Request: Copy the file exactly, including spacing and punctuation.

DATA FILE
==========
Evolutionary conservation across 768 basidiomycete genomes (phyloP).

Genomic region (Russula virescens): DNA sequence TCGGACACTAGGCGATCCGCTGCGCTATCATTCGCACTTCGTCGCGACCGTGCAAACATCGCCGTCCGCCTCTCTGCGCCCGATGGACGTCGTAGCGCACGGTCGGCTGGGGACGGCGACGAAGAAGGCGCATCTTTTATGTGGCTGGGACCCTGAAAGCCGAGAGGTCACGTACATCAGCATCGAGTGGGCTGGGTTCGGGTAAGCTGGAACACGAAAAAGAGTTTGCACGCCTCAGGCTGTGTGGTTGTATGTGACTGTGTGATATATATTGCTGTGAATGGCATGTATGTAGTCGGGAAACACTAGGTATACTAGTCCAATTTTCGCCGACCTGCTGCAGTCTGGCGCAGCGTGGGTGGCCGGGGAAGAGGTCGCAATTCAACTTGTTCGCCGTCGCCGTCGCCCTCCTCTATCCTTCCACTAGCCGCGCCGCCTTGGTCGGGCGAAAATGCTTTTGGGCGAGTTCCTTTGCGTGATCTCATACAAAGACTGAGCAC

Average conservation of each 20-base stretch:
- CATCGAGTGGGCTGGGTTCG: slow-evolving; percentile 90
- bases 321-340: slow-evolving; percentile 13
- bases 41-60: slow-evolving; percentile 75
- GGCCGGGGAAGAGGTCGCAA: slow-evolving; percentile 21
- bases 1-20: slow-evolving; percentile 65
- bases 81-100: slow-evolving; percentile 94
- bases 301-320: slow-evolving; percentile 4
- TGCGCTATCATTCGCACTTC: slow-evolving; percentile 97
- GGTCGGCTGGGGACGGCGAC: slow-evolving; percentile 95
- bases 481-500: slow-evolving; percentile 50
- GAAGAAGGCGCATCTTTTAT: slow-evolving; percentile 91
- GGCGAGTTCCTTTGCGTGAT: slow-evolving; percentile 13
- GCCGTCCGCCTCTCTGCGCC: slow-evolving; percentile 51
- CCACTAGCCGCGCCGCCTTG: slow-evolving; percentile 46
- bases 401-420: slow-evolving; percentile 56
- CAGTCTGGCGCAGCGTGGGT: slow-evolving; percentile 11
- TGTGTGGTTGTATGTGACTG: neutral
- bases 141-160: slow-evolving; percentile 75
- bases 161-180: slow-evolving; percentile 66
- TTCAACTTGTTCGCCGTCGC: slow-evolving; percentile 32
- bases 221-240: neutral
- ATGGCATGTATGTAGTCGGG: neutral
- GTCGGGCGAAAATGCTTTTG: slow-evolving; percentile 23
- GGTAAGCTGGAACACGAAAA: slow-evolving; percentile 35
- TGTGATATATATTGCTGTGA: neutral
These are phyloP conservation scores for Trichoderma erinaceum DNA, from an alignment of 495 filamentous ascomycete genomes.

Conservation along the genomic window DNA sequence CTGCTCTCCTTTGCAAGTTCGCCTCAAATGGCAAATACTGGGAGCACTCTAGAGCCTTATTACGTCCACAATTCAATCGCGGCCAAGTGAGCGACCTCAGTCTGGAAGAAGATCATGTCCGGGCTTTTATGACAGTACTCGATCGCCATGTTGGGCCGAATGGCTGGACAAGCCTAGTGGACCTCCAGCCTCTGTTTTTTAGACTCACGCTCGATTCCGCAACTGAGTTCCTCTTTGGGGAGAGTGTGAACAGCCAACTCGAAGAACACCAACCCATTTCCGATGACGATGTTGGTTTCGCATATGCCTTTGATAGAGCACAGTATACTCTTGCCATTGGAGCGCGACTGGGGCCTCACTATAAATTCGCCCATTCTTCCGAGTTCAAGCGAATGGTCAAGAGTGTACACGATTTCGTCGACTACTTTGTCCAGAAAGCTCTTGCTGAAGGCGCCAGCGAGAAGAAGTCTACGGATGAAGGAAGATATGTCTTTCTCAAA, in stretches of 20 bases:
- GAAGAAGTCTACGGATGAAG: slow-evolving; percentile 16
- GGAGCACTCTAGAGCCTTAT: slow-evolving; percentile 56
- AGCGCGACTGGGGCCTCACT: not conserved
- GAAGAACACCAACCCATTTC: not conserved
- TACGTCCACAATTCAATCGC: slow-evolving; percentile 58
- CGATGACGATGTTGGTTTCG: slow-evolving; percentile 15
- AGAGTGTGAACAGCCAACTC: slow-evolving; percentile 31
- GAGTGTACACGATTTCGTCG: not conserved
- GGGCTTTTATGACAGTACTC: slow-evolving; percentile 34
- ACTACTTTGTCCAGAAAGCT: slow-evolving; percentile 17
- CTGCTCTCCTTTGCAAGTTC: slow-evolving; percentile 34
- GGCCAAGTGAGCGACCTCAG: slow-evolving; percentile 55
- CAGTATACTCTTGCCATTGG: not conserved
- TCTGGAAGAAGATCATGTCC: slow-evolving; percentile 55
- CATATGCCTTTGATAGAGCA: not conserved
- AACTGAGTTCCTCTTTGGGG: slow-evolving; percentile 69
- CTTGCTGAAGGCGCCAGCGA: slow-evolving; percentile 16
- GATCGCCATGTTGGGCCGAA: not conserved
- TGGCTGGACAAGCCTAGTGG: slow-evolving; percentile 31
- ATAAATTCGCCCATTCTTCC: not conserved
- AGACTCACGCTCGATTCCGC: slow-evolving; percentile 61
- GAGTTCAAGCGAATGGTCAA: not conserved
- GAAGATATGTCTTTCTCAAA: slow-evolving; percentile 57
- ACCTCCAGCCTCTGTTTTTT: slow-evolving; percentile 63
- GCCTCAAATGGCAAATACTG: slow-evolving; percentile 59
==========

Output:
Evolutionary conservation across 768 basidiomycete genomes (phyloP).

Genomic region (Russula virescens): DNA sequence TCGGACACTAGGCGATCCGCTGCGCTATCATTCGCACTTCGTCGCGACCGTGCAAACATCGCCGTCCGCCTCTCTGCGCCCGATGGACGTCGTAGCGCACGGTCGGCTGGGGACGGCGACGAAGAAGGCGCATCTTTTATGTGGCTGGGACCCTGAAAGCCGAGAGGTCACGTACATCAGCATCGAGTGGGCTGGGTTCGGGTAAGCTGGAACACGAAAAAGAGTTTGCACGCCTCAGGCTGTGTGGTTGTATGTGACTGTGTGATATATATTGCTGTGAATGGCATGTATGTAGTCGGGAAACACTAGGTATACTAGTCCAATTTTCGCCGACCTGCTGCAGTCTGGCGCAGCGTGGGTGGCCGGGGAAGAGGTCGCAATTCAACTTGTTCGCCGTCGCCGTCGCCCTCCTCTATCCTTCCACTAGCCGCGCCGCCTTGGTCGGGCGAAAATGCTTTTGGGCGAGTTCCTTTGCGTGATCTCATACAAAGACTGAGCAC

Average conservation of each 20-base stretch:
- CATCGAGTGGGCTGGGTTCG: slow-evolving; percentile 90
- bases 321-340: slow-evolving; percentile 13
- bases 41-60: slow-evolving; percentile 75
- GGCCGGGGAAGAGGTCGCAA: slow-evolving; percentile 21
- bases 1-20: slow-evolving; percentile 65
- bases 81-100: slow-evolving; percentile 94
- bases 301-320: slow-evolving; percentile 4
- TGCGCTATCATTCGCACTTC: slow-evolving; percentile 97
- GGTCGGCTGGGGACGGCGAC: slow-evolving; percentile 95
- bases 481-500: slow-evolving; percentile 50
- GAAGAAGGCGCATCTTTTAT: slow-evolving; percentile 91
- GGCGAGTTCCTTTGCGTGAT: slow-evolving; percentile 13
- GCCGTCCGCCTCTCTGCGCC: slow-evolving; percentile 51
- CCACTAGCCGCGCCGCCTTG: slow-evolving; percentile 46
- bases 401-420: slow-evolving; percentile 56
- CAGTCTGGCGCAGCGTGGGT: slow-evolving; percentile 11
- TGTGTGGTTGTATGTGACTG: neutral
- bases 141-160: slow-evolving; percentile 75
- bases 161-180: slow-evolving; percentile 66
- TTCAACTTGTTCGCCGTCGC: slow-evolving; percentile 32
- bases 221-240: neutral
- ATGGCATGTATGTAGTCGGG: neutral
- GTCGGGCGAAAATGCTTTTG: slow-evolving; percentile 23
- GGTAAGCTGGAACACGAAAA: slow-evolving; percentile 35
- TGTGATATATATTGCTGTGA: neutral
These are phyloP conservation scores for Trichoderma erinaceum DNA, from an alignment of 495 filamentous ascomycete genomes.

Conservation along the genomic window DNA sequence CTGCTCTCCTTTGCAAGTTCGCCTCAAATGGCAAATACTGGGAGCACTCTAGAGCCTTATTACGTCCACAATTCAATCGCGGCCAAGTGAGCGACCTCAGTCTGGAAGAAGATCATGTCCGGGCTTTTATGACAGTACTCGATCGCCATGTTGGGCCGAATGGCTGGACAAGCCTAGTGGACCTCCAGCCTCTGTTTTTTAGACTCACGCTCGATTCCGCAACTGAGTTCCTCTTTGGGGAGAGTGTGAACAGCCAACTCGAAGAACACCAACCCATTTCCGATGACGATGTTGGTTTCGCATATGCCTTTGATAGAGCACAGTATACTCTTGCCATTGGAGCGCGACTGGGGCCTCACTATAAATTCGCCCATTCTTCCGAGTTCAAGCGAATGGTCAAGAGTGTACACGATTTCGTCGACTACTTTGTCCAGAAAGCTCTTGCTGAAGGCGCCAGCGAGAAGAAGTCTACGGATGAAGGAAGATATGTCTTTCTCAAA, in stretches of 20 bases:
- GAAGAAGTCTACGGATGAAG: slow-evolving; percentile 16
- GGAGCACTCTAGAGCCTTAT: slow-evolving; percentile 56
- AGCGCGACTGGGGCCTCACT: not conserved
- GAAGAACACCAACCCATTTC: not conserved
- TACGTCCACAATTCAATCGC: slow-evolving; percentile 58
- CGATGACGATGTTGGTTTCG: slow-evolving; percentile 15
- AGAGTGTGAACAGCCAACTC: slow-evolving; percentile 31
- GAGTGTACACGATTTCGTCG: not conserved
- GGGCTTTTATGACAGTACTC: slow-evolving; percentile 34
- ACTACTTTGTCCAGAAAGCT: slow-evolving; percentile 17
- CTGCTCTCCTTTGCAAGTTC: slow-evolving; percentile 34
- GGCCAAGTGAGCGACCTCAG: slow-evolving; percentile 55
- CAGTATACTCTTGCCATTGG: not conserved
- TCTGGAAGAAGATCATGTCC: slow-evolving; percentile 55
- CATATGCCTTTGATAGAGCA: not conserved
- AACTGAGTTCCTCTTTGGGG: slow-evolving; percentile 69
- CTTGCTGAAGGCGCCAGCGA: slow-evolving; percentile 16
- GATCGCCATGTTGGGCCGAA: not conserved
- TGGCTGGACAAGCCTAGTGG: slow-evolving; percentile 31
- ATAAATTCGCCCATTCTTCC: not conserved
- AGACTCACGCTCGATTCCGC: slow-evolving; percentile 61
- GAGTTCAAGCGAATGGTCAA: not conserved
- GAAGATATGTCTTTCTCAAA: slow-evolving; percentile 57
- ACCTCCAGCCTCTGTTTTTT: slow-evolving; percentile 63
- GCCTCAAATGGCAAATACTG: slow-evolving; percentile 59